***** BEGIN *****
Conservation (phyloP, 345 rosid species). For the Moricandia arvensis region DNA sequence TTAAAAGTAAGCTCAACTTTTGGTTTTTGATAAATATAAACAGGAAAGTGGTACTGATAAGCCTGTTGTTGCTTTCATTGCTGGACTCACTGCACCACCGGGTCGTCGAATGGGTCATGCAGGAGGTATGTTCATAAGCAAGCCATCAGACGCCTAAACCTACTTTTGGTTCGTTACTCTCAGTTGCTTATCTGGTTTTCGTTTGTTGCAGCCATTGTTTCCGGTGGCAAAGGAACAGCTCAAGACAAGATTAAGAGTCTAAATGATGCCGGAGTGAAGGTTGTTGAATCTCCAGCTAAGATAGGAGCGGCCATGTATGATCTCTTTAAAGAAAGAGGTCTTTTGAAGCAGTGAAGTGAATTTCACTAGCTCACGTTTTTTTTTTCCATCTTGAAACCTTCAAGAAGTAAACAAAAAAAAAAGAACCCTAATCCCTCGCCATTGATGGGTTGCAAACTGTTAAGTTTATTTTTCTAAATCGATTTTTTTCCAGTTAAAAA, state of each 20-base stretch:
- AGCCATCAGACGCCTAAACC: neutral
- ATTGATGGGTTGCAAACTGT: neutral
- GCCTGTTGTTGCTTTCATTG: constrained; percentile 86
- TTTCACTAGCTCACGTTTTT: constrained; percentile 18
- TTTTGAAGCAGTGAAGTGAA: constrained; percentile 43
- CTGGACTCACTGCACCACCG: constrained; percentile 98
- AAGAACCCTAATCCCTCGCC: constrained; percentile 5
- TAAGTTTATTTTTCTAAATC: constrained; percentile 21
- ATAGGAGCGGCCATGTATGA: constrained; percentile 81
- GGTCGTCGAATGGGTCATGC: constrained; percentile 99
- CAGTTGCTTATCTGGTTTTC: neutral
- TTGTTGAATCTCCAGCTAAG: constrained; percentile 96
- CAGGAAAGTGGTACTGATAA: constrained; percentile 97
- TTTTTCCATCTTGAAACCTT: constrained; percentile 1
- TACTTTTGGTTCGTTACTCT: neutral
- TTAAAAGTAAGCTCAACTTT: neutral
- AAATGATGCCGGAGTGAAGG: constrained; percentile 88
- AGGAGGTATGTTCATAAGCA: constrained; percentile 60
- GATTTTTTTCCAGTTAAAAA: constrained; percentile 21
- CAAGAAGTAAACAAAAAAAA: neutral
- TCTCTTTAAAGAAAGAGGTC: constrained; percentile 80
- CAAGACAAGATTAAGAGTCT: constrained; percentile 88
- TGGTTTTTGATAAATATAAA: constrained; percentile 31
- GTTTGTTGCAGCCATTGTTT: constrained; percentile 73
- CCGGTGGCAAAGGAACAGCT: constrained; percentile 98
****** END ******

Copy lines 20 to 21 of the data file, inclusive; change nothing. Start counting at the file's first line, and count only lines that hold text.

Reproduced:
- GATTTTTTTCCAGTTAAAAA: constrained; percentile 21
- CAAGAAGTAAACAAAAAAAA: neutral